Continuous innovation in technology inspires every hard-working developer to update himself for a handsome reward. Naturally, it needs proper planning, execution, and brainstorming every day to be techno-savvy. The following are the characteristics of the Mean Stack application.
It uses data analysis about customer history with a company to improve business relationships with customers, specifically focusing on customer retention and ultimately driving sales growth.
Among all the parameters, the Security consumes much time of an effective development process. The lack of security in application leads to data theft, process malfunction, a heavy loss, and many more hazardous outcomes. Security should be tested in a very sincere way irrespective of any programming language, layer, stage of the application.
Following are a few things that we keep in mind to make MEAN Stack application secure:
Always use httpsS:
As in past days, the certification process was very complex and cost consuming. So, many developers have resisted getting the certificate which was so risky for both the parties. Nowadays a developer can get SSL/TLS certificate at zero cost as well.
Preventing XSS & Request Forgery:
Many problems based on Cross-Site Request Forgery & Cross-Site Scripting causes major frauds and other difficulties in web applications. It’s a myth that the chosen server & framework will robotically identify XSS & CSRF.
Looking for the solution to this problem will lead to a simple process starting with the
Use both the httpsOnly and Secure attributes when setting session cookies. The httpsOnly attribute prevents the cookie from being accessed by client-side scripting. The Secure attribute ensures the Cookie will be sent over an httpsS connection. (Ensure you’ve addressed the httpsS EVERYTHING point above, first.)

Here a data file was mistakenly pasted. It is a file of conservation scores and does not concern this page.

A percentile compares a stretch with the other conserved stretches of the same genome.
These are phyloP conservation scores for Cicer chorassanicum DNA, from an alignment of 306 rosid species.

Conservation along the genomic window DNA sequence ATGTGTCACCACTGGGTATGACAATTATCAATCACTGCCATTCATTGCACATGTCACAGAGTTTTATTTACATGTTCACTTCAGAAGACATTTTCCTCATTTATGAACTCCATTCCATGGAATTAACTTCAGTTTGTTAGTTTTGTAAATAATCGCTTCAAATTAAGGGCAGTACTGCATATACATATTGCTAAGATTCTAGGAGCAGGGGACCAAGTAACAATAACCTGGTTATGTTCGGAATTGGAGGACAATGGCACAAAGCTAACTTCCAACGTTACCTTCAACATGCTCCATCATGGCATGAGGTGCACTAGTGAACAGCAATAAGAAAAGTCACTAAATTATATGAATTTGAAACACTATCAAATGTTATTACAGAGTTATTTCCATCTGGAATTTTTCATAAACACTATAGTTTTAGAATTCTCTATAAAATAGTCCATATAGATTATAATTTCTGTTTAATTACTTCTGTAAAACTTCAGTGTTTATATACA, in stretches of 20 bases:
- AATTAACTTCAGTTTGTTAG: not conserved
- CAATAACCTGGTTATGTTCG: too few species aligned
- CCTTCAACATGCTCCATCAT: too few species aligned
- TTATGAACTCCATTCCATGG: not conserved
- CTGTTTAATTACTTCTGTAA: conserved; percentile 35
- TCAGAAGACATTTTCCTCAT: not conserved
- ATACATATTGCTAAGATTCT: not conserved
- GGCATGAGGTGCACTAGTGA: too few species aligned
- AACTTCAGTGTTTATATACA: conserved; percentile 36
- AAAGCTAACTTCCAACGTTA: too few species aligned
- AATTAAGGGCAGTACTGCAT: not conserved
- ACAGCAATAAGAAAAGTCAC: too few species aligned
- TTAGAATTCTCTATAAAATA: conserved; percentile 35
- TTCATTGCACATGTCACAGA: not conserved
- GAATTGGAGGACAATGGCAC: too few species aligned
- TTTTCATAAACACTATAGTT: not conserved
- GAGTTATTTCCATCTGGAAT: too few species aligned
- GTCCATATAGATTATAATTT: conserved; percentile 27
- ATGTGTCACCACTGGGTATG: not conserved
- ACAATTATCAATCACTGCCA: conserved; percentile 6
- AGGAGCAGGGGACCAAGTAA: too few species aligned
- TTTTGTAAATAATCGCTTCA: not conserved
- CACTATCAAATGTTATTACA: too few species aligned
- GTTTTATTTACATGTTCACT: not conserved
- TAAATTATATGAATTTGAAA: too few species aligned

Install and use the npm package ‘Helmet’. This mitigates almost all XSS and CSRF attacks and is easy to implement. Check out the package here and follow the checklist they provide.
Preventing SQL Injections:
MEAN stack applications (MongoDB, ExpressJS, AngularJS, and NodeJS) are becoming increasingly popular as lightweight, easily deployable frameworks due to a vast ecosystem of middleware plugins and dependencies. But just how secure are these technologies?
The first piece of the technology stack that we will examine is the MongoDB database. This NoSQL database is immune to conventional SQL injection attacks but is vulnerable to a similar attack called Query Selector Injection or NoSQL Injection which uses built-in logic operators to alter queries.
To Prevent SQL injections, we used an input validation tool such as mongo-sanitize can be used to reject any request key beginning with the $ character used to denote query operators.
Security in Web API Authentication
RESTful Web APIs are great because they are logically simple, they don’t keep complex states in memory, they deal with resources (instead of dealing with loose, unconnected functions) making their entire business logic cohesive.
That being said, due to the nature and mechanics behind REST APIs, securing them is not always straightforward. What happens after the user submits their credentials? How do you know they’ve correctly logged in on their subsequent requests? You can’t keep a state on your server-side to signal that. So what do you do?
To secure this, we must use any of the token-based authentication techniques. A token is a piece of data that has no meaning or use on its own, but combined with the correct tokenization system, becomes a vital player in securing your application. Token-based authentication works by ensuring that each request to a server is accompanied by a signed token which the server verifies for authenticity and only then responds to the request.
What is a JWT?
JSON Web Tokens are an open and standard (RFC 7519) way for you to represent your user’s identity securely during a two-party interaction. That is to say, when two systems exchange data you can use a JSON Web Token to identify your user without having to send private credentials on every request.
If you apply this into our REST API context, you’ll see how our Client-server interactions can benefit from these mechanics.
In a nutshell, JWT works like this: